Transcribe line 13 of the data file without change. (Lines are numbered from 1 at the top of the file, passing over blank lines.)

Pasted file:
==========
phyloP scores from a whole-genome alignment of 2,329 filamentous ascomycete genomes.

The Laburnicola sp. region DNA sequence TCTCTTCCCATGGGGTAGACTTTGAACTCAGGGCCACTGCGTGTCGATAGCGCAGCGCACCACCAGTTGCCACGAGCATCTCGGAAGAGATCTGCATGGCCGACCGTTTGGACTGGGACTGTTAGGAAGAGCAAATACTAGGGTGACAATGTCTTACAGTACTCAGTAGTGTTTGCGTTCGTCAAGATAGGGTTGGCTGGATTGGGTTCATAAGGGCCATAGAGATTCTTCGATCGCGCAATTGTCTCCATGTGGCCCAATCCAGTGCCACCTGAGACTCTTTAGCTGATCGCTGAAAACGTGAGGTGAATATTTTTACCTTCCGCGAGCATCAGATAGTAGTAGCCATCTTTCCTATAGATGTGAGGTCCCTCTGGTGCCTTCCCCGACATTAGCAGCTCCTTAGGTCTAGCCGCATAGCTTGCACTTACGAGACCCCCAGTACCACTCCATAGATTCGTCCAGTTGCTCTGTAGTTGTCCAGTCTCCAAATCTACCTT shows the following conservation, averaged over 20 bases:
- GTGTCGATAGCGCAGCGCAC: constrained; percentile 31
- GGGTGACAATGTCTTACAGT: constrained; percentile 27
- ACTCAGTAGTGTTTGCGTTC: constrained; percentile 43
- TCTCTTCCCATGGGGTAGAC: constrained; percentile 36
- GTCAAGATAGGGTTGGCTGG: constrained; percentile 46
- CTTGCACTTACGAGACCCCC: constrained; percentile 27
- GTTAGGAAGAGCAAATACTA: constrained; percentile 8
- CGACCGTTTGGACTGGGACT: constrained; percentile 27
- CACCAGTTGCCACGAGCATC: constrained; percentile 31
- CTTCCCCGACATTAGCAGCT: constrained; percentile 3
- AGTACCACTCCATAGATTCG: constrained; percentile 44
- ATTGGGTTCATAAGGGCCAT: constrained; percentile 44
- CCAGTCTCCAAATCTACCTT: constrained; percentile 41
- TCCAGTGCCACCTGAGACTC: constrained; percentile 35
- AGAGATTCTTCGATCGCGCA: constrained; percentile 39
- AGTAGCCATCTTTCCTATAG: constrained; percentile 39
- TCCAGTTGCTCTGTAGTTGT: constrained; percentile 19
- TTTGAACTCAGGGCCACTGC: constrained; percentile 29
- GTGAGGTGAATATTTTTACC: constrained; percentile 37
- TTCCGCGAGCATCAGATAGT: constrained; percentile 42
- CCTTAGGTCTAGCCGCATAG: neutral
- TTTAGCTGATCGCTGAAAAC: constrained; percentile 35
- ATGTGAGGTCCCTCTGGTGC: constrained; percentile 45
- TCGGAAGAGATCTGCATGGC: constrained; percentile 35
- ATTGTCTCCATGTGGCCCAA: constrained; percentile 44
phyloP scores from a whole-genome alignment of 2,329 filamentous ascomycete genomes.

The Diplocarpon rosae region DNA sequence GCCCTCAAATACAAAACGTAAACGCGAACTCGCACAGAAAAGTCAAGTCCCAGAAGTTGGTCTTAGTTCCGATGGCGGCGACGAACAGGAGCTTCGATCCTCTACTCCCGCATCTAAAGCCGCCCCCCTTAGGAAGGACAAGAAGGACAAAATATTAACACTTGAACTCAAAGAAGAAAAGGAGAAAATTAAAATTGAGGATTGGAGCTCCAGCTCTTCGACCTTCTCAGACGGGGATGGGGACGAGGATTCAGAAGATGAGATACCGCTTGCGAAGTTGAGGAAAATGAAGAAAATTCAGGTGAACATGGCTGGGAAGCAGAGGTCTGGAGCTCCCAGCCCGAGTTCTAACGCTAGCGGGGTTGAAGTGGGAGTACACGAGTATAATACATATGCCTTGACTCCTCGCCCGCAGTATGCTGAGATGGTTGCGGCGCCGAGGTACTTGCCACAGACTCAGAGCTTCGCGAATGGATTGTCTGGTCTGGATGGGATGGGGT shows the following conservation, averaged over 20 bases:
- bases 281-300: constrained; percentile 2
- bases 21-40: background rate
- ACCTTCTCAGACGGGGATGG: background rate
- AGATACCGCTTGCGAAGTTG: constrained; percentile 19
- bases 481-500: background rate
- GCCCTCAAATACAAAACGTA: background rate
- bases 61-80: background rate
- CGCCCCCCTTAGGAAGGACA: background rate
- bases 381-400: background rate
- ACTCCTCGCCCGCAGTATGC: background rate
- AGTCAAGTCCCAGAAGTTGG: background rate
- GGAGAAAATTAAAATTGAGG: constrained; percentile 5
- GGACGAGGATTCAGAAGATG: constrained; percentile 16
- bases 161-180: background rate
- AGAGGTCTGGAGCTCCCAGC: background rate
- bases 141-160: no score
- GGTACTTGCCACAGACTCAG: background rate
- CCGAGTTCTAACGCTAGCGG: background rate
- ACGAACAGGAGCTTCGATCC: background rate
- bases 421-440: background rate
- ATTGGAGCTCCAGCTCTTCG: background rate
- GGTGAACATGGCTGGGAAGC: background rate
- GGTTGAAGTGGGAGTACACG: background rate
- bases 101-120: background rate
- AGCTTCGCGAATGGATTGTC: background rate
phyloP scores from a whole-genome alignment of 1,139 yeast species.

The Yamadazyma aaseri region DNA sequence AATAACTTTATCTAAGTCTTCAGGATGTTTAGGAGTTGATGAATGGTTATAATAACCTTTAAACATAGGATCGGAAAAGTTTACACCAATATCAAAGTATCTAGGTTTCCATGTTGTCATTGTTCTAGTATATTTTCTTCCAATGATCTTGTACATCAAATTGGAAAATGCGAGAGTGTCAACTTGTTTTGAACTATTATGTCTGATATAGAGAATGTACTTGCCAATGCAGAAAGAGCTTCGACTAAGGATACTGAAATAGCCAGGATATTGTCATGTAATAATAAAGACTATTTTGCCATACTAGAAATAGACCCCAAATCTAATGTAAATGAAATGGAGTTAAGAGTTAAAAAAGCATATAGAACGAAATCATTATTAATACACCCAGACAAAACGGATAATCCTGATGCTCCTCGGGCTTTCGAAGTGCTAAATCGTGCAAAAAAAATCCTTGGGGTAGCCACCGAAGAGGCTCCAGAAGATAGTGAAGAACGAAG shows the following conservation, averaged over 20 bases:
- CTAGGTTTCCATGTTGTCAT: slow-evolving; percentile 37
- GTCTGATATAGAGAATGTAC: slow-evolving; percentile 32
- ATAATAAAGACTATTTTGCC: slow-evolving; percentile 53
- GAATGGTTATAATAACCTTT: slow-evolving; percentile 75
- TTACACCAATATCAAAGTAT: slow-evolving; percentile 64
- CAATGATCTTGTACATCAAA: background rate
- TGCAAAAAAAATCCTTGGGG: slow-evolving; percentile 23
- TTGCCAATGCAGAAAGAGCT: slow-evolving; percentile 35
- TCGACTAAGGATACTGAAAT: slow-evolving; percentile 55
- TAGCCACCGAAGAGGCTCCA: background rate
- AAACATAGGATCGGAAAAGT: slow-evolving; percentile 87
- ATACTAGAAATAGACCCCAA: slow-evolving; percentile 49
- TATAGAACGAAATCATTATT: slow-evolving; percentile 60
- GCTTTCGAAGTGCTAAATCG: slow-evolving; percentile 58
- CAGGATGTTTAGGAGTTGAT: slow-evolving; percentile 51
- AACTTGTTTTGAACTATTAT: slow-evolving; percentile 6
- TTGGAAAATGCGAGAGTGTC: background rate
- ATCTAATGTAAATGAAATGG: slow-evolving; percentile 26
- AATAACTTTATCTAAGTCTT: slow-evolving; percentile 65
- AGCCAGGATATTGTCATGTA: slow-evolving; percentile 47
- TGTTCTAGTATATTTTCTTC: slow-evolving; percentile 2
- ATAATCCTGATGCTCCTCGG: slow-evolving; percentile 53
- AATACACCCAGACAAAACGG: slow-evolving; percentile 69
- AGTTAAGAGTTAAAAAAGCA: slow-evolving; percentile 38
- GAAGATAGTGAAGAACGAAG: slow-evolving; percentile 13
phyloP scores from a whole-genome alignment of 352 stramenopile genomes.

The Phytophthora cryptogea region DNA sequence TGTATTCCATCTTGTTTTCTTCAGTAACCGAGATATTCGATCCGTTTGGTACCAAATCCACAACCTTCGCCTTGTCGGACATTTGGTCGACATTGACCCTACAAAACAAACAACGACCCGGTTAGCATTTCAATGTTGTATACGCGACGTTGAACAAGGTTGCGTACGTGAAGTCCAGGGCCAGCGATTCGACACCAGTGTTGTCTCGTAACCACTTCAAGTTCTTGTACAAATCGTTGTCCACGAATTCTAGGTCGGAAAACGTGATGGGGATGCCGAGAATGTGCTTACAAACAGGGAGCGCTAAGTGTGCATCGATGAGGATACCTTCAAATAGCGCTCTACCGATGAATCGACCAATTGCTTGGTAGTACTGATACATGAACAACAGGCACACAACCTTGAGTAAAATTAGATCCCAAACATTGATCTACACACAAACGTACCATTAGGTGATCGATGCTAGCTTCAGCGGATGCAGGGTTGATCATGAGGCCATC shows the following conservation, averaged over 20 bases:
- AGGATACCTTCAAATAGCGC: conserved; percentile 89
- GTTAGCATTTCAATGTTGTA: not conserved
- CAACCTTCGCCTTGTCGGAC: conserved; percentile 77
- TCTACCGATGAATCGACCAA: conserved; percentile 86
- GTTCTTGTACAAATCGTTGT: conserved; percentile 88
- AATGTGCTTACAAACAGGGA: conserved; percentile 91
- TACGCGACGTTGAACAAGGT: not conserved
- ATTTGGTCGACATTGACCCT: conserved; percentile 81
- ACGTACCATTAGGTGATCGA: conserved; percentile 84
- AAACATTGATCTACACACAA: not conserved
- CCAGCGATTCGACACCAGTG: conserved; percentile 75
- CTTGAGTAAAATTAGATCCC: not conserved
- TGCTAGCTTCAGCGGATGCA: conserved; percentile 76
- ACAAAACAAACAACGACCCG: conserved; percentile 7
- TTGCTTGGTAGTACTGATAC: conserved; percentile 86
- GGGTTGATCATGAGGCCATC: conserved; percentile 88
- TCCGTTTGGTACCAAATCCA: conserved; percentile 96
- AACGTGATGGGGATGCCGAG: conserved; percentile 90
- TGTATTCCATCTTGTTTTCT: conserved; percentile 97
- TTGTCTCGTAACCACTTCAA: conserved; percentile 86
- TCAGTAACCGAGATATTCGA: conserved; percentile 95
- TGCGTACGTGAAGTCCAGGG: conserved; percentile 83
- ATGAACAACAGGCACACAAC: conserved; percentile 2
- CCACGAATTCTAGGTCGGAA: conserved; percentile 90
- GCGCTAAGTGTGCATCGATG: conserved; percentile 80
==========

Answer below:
- AGTACCACTCCATAGATTCG: constrained; percentile 44